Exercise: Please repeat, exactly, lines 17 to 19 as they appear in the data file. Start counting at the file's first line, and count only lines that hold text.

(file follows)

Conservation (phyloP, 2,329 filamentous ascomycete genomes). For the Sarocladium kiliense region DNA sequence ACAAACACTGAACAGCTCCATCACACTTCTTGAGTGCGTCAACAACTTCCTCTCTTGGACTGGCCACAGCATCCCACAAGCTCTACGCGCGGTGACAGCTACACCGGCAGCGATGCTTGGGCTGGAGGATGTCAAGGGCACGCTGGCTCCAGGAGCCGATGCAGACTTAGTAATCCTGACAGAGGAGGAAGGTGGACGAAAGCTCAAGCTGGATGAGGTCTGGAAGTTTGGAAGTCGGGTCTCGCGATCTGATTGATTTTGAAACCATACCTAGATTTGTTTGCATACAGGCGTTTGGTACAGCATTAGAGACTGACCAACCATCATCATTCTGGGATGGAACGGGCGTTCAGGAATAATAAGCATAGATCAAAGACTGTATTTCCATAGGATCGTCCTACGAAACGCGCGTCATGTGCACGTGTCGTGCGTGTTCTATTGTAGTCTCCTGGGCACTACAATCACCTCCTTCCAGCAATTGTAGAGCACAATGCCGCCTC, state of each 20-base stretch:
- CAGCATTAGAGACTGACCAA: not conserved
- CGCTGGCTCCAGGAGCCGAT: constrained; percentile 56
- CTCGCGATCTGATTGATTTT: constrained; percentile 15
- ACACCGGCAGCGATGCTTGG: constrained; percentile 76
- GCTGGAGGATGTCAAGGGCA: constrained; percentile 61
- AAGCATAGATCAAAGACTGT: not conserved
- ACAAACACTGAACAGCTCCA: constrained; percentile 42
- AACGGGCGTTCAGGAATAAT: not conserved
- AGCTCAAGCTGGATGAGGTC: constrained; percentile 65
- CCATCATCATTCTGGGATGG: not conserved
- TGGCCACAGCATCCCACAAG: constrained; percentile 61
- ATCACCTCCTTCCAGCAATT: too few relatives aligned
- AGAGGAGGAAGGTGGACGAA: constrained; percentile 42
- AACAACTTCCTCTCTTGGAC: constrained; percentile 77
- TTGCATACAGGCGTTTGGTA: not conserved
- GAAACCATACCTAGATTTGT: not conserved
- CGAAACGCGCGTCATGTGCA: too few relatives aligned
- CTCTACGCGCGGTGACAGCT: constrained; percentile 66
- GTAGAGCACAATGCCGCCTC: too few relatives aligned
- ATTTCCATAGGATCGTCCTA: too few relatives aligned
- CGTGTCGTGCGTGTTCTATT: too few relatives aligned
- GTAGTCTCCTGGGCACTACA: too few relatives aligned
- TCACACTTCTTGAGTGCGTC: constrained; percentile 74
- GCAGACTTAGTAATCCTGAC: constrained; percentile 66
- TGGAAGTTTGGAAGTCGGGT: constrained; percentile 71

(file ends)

- GAAACCATACCTAGATTTGT: not conserved
- CGAAACGCGCGTCATGTGCA: too few relatives aligned
- CTCTACGCGCGGTGACAGCT: constrained; percentile 66